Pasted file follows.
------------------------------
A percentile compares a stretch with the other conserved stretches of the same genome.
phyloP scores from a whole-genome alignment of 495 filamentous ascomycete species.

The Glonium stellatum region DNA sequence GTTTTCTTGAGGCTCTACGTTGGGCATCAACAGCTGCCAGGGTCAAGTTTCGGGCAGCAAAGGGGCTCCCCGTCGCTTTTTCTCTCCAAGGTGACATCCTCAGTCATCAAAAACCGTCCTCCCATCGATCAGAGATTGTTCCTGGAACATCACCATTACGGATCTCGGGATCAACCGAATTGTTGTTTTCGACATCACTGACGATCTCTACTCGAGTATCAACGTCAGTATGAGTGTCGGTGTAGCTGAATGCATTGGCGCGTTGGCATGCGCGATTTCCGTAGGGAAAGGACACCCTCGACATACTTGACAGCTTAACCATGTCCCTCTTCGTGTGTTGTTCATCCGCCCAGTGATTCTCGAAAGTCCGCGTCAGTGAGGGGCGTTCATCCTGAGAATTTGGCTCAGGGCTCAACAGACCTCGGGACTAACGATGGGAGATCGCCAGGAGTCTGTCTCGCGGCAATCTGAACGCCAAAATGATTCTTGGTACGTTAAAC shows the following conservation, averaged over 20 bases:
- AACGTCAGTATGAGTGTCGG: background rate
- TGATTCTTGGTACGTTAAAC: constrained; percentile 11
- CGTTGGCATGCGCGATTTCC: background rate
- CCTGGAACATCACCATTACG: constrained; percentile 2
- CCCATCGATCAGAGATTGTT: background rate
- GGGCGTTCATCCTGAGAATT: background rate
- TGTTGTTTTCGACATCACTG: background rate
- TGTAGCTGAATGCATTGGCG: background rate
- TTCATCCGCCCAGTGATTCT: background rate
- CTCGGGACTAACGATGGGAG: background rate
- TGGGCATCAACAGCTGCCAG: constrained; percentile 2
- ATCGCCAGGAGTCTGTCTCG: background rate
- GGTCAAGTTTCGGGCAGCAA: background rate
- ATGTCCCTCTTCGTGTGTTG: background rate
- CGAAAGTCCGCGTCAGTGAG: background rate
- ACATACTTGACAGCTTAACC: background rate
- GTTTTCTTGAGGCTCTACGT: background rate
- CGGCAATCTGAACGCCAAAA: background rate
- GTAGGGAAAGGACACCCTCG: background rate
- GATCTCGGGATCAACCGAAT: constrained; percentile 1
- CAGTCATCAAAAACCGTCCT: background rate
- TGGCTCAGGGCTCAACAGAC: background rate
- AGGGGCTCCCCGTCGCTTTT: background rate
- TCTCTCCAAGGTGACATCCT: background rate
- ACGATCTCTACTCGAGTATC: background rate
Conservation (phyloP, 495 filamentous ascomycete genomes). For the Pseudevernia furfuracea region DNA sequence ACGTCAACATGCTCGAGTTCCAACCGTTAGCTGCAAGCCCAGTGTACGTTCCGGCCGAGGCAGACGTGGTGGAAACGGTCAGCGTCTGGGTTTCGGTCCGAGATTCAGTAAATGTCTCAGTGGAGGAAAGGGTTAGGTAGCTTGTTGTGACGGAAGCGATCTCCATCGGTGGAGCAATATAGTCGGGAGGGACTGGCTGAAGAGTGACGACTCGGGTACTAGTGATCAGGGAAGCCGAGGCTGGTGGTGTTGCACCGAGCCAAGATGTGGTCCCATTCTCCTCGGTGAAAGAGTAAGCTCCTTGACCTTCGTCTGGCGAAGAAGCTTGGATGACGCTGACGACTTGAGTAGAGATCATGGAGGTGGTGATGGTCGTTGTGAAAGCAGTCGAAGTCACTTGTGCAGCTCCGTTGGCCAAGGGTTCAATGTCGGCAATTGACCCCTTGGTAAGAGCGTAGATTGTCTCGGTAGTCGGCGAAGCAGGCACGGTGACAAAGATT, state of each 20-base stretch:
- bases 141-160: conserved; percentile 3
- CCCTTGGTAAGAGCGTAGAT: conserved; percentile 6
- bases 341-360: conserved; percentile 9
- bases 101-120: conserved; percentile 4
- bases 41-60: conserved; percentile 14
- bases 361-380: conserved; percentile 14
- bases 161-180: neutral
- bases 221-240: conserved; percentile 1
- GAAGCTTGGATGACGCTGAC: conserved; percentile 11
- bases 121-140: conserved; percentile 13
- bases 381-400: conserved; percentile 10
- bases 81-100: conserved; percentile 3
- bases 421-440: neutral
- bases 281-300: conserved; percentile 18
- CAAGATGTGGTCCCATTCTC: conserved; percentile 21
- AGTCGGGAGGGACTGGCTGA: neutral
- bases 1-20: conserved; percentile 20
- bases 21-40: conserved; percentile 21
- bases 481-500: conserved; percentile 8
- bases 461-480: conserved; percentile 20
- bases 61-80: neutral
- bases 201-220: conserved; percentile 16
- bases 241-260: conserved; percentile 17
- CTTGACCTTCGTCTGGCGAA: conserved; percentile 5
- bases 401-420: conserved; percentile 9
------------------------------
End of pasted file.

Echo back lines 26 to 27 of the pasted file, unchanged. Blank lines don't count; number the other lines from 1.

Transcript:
- AGGGGCTCCCCGTCGCTTTT: background rate
- TCTCTCCAAGGTGACATCCT: background rate